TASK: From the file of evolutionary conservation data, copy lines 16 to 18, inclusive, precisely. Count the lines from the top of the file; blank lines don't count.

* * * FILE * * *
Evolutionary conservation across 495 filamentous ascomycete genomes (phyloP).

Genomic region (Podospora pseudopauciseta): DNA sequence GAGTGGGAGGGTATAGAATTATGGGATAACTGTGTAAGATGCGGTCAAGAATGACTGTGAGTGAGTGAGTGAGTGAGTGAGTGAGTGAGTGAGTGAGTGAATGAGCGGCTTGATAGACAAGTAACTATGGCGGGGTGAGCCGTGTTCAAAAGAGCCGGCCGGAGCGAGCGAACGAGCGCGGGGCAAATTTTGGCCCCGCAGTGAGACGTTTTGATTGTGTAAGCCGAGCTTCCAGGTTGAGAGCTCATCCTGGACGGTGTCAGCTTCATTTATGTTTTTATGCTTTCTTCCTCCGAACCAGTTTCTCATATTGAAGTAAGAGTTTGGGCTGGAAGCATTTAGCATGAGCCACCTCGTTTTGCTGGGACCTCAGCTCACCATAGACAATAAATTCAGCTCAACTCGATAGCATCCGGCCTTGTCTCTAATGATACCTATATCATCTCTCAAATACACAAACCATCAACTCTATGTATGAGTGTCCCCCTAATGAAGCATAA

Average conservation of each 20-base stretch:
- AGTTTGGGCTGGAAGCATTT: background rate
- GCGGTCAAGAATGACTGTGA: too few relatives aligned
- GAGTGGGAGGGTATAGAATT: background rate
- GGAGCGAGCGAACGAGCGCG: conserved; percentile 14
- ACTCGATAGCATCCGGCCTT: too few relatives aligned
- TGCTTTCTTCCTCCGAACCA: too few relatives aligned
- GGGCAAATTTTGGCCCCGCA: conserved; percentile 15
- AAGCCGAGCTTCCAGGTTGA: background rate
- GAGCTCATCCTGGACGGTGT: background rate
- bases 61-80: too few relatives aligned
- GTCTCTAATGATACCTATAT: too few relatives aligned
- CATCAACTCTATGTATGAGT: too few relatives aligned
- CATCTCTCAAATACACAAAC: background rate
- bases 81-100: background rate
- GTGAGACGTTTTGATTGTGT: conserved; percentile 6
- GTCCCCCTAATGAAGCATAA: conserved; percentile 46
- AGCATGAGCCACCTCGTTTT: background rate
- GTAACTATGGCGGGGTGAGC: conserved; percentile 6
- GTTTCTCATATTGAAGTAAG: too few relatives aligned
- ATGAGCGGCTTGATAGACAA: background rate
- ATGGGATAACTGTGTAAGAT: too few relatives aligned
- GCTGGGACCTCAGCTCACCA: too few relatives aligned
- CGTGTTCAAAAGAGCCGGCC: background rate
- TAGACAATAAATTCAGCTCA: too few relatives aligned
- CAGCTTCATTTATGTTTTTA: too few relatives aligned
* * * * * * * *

- CATCTCTCAAATACACAAAC: background rate
- bases 81-100: background rate
- GTGAGACGTTTTGATTGTGT: conserved; percentile 6